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  1. #1
    Join Date
    Jun 2004
    Posts
    41

    Q for webhosts: what about permissions 0777?

    My host just changed their policy regarding 0777 permissions - totally not allowed now. I understand the problem, but this kills the system in place on not just my own site but many client sites. I've been using them for 5 years or so - and until recently they really have been more than a bargain.

    I've asked that perhaps they consider recompiling PHP so that we don't need 0777 at all but I just get the same answer over and over...use FTP. Well, FTP is not sufficient.

    And so I'm curious how hosts deal with folder permissions of 0777? Are there other ways to use it safely? Are there other realistic options? Are the days of allowing users to upload files/images to the server via a script coming to an end (I sure hope not)? How am I supposed to implement a caching system as well? I'm fishing here.

    I think they've given up. I can tell they are losing customers as well so I think they no longer want to put resources into something that is probably losing money (they also have more than one hosting company).

  2. #2
    Join Date
    Jun 2003
    Location
    Janesville, Wi
    Posts
    1,516
    Try using the chmod of 0776 (-rwxrwxrw-). This allows Apache to read and write to the file, but prevents it from executing.

    0777 is a security risk. Anybody could execute any file that anybody else put on their website.

    The reason why the host can't have PHP run under the user/group of your data is because Apache needs to be setup to run using suexec. Obviously they can't or do not want to implement that.
    Jakiao

  3. #3
    Join Date
    Apr 2002
    Posts
    930
    If your hosting company has made this decision, then they should have measures in place. If they are going to do this, then they almost have to recompile PHP to run as CGI. Either using phpsuexec, suPHP, or a custom suexec wrapper.

    I can understand where they are coming from. Allowing 777 directories, or open directories as I call them, can be a huge security risk. You can take other measures to help prevent problems caused by having open directories, but all you are doing is trying to hide the fact that you have open directories. The best solution is always to handle an issue at the source, and the source of this is that PHP scripts are run by the web user and need to be open in order to allow for uploads. Running PHP as CGI corrects this issue.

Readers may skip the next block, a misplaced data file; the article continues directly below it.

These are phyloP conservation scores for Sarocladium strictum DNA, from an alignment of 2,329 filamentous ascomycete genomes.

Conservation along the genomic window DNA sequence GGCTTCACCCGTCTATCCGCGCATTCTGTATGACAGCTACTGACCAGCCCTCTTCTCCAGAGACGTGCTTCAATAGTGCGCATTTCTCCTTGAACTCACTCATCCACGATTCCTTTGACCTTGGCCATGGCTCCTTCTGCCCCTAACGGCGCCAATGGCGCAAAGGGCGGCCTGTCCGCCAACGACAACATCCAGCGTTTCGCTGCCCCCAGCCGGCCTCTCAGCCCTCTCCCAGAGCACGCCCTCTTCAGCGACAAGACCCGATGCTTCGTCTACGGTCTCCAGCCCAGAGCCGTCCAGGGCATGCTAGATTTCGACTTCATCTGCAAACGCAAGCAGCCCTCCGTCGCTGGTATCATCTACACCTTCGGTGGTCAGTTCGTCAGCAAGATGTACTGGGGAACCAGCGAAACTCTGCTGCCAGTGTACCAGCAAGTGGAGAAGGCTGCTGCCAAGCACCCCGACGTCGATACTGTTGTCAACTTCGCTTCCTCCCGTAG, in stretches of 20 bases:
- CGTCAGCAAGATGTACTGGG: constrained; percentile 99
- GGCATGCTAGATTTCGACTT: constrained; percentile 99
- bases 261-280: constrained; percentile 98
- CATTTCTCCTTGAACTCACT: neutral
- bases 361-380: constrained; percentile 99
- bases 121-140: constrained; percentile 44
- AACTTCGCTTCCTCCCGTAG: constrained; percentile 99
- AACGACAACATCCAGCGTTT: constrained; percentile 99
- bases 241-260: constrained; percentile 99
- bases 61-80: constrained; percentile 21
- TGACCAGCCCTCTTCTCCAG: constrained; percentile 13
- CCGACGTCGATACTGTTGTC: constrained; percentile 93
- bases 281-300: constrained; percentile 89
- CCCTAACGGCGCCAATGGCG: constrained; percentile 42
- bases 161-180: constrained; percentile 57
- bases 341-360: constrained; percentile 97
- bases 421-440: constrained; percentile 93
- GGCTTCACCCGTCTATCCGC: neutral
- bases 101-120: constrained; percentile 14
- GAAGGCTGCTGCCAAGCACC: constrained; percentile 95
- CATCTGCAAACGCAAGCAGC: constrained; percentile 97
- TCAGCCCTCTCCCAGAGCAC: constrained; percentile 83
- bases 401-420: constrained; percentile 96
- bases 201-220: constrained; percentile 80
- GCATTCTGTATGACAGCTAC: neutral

Some will argue that running PHP as CGI has a performance loss and is not necessary. That topic has been discussed in length in other threads. The issue here is that your webhost made a decision to change the way scripts work on the server without having a plan in place to limit the fallout of this decision.

  4. #4
    Join Date
    Jun 2003
    Location
    Janesville, Wi
    Posts
    1,516
    But scripts shouldn't need 0777 access. They only need write access, which is 0776. People have just traditionally gone to 0777 since it's a nice and clean number in the chmod world. It's not needed.
    Jakiao

  5. #5
    Join Date
    Jun 2004
    Posts
    41
    Try using the chmod of 0776 (-rwxrwxrw-). This allows Apache to read and write to the file, but prevents it from executing.
    They are wiping the permissions down every six hours - back to 0755. I can't expect somebody to login every time just to up the permissions.

    Sigh...yep. I've brought them around 60 customers over the years...and they aren't so big so it's a huge percentage of their current domains (I only found out tonight how many people are currently being hosted by them). I'm really irritated that they have no backup plan to allow for this.

    I'm already searching for a new host...but transferring a bunch these sites is not going to be fun. Thanks for the thoughts folks...

  6. #6
    Join Date
    Apr 2002
    Posts
    930
    I'm not sure if 776 permissions would work. The execute bit is needed to change into that directory.

    Regardless as to whether or not 776 permissions would work or not, its still allowing the same security risk. If a PHP script on your account can write to a directory legitimately, then that means that an exploitable script on another account can also write files into that directory.

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